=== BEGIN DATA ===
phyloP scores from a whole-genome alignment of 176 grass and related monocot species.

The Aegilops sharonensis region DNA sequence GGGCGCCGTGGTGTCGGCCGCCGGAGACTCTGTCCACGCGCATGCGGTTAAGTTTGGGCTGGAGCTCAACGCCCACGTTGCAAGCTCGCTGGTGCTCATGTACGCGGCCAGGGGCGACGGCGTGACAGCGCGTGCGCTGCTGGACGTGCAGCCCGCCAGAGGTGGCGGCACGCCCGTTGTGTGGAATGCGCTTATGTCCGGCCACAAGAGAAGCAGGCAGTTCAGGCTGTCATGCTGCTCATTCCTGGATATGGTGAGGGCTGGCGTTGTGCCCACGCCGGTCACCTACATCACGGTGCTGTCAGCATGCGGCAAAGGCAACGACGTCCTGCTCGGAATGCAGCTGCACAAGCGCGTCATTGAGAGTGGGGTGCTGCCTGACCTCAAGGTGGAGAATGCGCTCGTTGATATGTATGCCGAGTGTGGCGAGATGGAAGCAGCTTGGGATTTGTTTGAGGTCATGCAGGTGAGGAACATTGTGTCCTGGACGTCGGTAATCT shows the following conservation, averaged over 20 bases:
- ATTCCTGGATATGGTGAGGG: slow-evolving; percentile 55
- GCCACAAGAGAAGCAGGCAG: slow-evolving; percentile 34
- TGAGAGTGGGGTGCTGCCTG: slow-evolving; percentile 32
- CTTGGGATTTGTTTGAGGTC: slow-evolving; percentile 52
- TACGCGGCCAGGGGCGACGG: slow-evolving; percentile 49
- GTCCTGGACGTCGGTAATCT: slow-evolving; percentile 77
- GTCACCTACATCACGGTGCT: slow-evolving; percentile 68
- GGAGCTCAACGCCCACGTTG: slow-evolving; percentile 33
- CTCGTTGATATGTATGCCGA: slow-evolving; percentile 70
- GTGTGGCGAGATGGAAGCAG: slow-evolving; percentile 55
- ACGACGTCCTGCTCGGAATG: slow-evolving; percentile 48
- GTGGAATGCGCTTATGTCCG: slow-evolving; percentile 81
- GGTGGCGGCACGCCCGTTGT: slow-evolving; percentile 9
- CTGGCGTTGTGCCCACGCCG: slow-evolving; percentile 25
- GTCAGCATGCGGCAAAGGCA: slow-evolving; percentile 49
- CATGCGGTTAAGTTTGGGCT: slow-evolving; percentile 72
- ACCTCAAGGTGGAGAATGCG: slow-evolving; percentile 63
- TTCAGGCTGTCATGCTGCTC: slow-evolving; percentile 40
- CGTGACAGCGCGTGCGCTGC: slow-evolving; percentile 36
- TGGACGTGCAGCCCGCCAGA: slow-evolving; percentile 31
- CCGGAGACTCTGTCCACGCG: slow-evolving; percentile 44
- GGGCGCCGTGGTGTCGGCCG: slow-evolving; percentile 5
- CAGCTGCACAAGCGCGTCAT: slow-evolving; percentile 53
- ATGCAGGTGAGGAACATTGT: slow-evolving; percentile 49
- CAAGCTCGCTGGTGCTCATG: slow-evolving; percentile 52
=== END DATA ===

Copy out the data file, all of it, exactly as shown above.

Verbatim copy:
phyloP scores from a whole-genome alignment of 176 grass and related monocot species.

The Aegilops sharonensis region DNA sequence GGGCGCCGTGGTGTCGGCCGCCGGAGACTCTGTCCACGCGCATGCGGTTAAGTTTGGGCTGGAGCTCAACGCCCACGTTGCAAGCTCGCTGGTGCTCATGTACGCGGCCAGGGGCGACGGCGTGACAGCGCGTGCGCTGCTGGACGTGCAGCCCGCCAGAGGTGGCGGCACGCCCGTTGTGTGGAATGCGCTTATGTCCGGCCACAAGAGAAGCAGGCAGTTCAGGCTGTCATGCTGCTCATTCCTGGATATGGTGAGGGCTGGCGTTGTGCCCACGCCGGTCACCTACATCACGGTGCTGTCAGCATGCGGCAAAGGCAACGACGTCCTGCTCGGAATGCAGCTGCACAAGCGCGTCATTGAGAGTGGGGTGCTGCCTGACCTCAAGGTGGAGAATGCGCTCGTTGATATGTATGCCGAGTGTGGCGAGATGGAAGCAGCTTGGGATTTGTTTGAGGTCATGCAGGTGAGGAACATTGTGTCCTGGACGTCGGTAATCT shows the following conservation, averaged over 20 bases:
- ATTCCTGGATATGGTGAGGG: slow-evolving; percentile 55
- GCCACAAGAGAAGCAGGCAG: slow-evolving; percentile 34
- TGAGAGTGGGGTGCTGCCTG: slow-evolving; percentile 32
- CTTGGGATTTGTTTGAGGTC: slow-evolving; percentile 52
- TACGCGGCCAGGGGCGACGG: slow-evolving; percentile 49
- GTCCTGGACGTCGGTAATCT: slow-evolving; percentile 77
- GTCACCTACATCACGGTGCT: slow-evolving; percentile 68
- GGAGCTCAACGCCCACGTTG: slow-evolving; percentile 33
- CTCGTTGATATGTATGCCGA: slow-evolving; percentile 70
- GTGTGGCGAGATGGAAGCAG: slow-evolving; percentile 55
- ACGACGTCCTGCTCGGAATG: slow-evolving; percentile 48
- GTGGAATGCGCTTATGTCCG: slow-evolving; percentile 81
- GGTGGCGGCACGCCCGTTGT: slow-evolving; percentile 9
- CTGGCGTTGTGCCCACGCCG: slow-evolving; percentile 25
- GTCAGCATGCGGCAAAGGCA: slow-evolving; percentile 49
- CATGCGGTTAAGTTTGGGCT: slow-evolving; percentile 72
- ACCTCAAGGTGGAGAATGCG: slow-evolving; percentile 63
- TTCAGGCTGTCATGCTGCTC: slow-evolving; percentile 40
- CGTGACAGCGCGTGCGCTGC: slow-evolving; percentile 36
- TGGACGTGCAGCCCGCCAGA: slow-evolving; percentile 31
- CCGGAGACTCTGTCCACGCG: slow-evolving; percentile 44
- GGGCGCCGTGGTGTCGGCCG: slow-evolving; percentile 5
- CAGCTGCACAAGCGCGTCAT: slow-evolving; percentile 53
- ATGCAGGTGAGGAACATTGT: slow-evolving; percentile 49
- CAAGCTCGCTGGTGCTCATG: slow-evolving; percentile 52